Hand Hygiene: Don’t Forget the Patient!
Of all the studies done regarding hospital-acquired infections (HAI), I wonder if anyone has studied the incidence of HAI related to patient hand hygiene. The study wouldn’t be that hard to carry out.
I always offer hand sanitizer to a patient after assisting with toileting and am dismayed when the patient replies,
“You are the only one who has done this.”
Since the patient’s hands may be contaminated as they may handle their intravenous lines (etc., etc.), I wonder what impact this has on infection rates. I would like to compare the infection rates in a unit who implements a strict patient hand hygiene program with a unit who observes the standard practice.
Even without this study’s potential results, it seems that common sense would point to the patient’s hand hygiene as being just as important as the healthcare providers’ hygiene! After all, it seems we nurses wash our hands ENDLESSLY, and still HAIs get passed around like chocolate in a nurses’ station!
Let’s explore what a study of this nature would involve:
1. (Time and Timing) This should be minimal. Basically staff on the selected unit would offer hand sanitizer to the patient after toileting if the patient is not able to wash their hands.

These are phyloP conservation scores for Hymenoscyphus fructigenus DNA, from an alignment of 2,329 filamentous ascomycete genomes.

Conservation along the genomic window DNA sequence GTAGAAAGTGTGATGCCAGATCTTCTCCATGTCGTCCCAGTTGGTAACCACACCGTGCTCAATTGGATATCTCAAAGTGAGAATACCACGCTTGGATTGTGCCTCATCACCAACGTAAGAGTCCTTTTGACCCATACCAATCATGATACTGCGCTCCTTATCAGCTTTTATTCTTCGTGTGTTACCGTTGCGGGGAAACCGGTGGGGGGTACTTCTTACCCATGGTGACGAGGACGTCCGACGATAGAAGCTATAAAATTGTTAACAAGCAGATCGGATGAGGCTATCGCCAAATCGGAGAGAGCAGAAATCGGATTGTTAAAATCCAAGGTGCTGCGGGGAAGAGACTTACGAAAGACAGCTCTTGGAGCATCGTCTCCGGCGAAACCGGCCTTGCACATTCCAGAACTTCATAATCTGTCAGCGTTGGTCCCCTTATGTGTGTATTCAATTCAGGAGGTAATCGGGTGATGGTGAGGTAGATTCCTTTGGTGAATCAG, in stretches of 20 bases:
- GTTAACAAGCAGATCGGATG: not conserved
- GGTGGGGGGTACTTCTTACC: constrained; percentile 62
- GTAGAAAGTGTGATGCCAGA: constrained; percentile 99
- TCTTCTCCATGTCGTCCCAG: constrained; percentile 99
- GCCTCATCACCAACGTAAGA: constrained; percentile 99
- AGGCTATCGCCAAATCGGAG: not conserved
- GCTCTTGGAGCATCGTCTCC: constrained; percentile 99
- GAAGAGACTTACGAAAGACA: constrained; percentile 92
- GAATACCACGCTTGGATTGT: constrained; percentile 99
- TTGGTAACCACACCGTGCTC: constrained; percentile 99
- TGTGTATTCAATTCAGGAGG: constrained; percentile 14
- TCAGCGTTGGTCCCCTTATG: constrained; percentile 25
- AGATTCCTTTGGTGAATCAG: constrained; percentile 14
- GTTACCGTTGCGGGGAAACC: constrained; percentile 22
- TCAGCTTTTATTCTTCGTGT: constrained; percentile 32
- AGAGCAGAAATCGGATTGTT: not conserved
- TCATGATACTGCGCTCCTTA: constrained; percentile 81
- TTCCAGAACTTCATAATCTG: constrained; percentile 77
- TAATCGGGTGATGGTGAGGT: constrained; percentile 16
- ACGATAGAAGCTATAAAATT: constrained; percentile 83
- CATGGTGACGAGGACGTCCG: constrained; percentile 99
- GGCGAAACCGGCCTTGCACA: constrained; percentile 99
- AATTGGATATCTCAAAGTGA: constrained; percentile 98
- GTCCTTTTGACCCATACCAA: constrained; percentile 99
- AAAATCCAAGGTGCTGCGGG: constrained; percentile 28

2. (Availability of study participants) This practice would be standard on the research unit with a “control” unit who does not alter their current practice.
3. (Cooperation of others) This would require the cooperation of the staff and family, anyone who assists the patient with toileting.
4. (Facilities and Equipment) The only equipment required is hand sanitizer or soap and water.
5. (Money) This project would increase the amount spent on hand sanitizer but should be feasible.
6. (Researcher experience) All health care workers are educated in hand hygiene as well as the patient and family upon admission at my facility. Staff with clerical/research experience could help train staff in the selected unit on data collection and monitoring.
7. (Ethical considerations) Since the comparison is with current behavior and does not encourage withholding hand hygiene, no special safeguards are required. Staff will not and can not force hand hygiene on patients and should document if patient refuses for comparison.
8. (Availability of study participants) Participants would consist of any patient admitted to the selected unit.
9. (Researcher interest) Hospital administration may be quite interested in supporting this study as this simple intervention may prove to save the hospital significant sums spent on HAIs annually!
How about you? Is patient hygiene emphasized in your facility? Have you had inservices or education about patient hygiene?
Polit, D. F., & Beck, C. T. (2008). Nursing research: generating and assessing evidence for nursing practice (8th Ed.). Philadelphia: Wolters Kluwer, Lippincott Williams & Wilkins.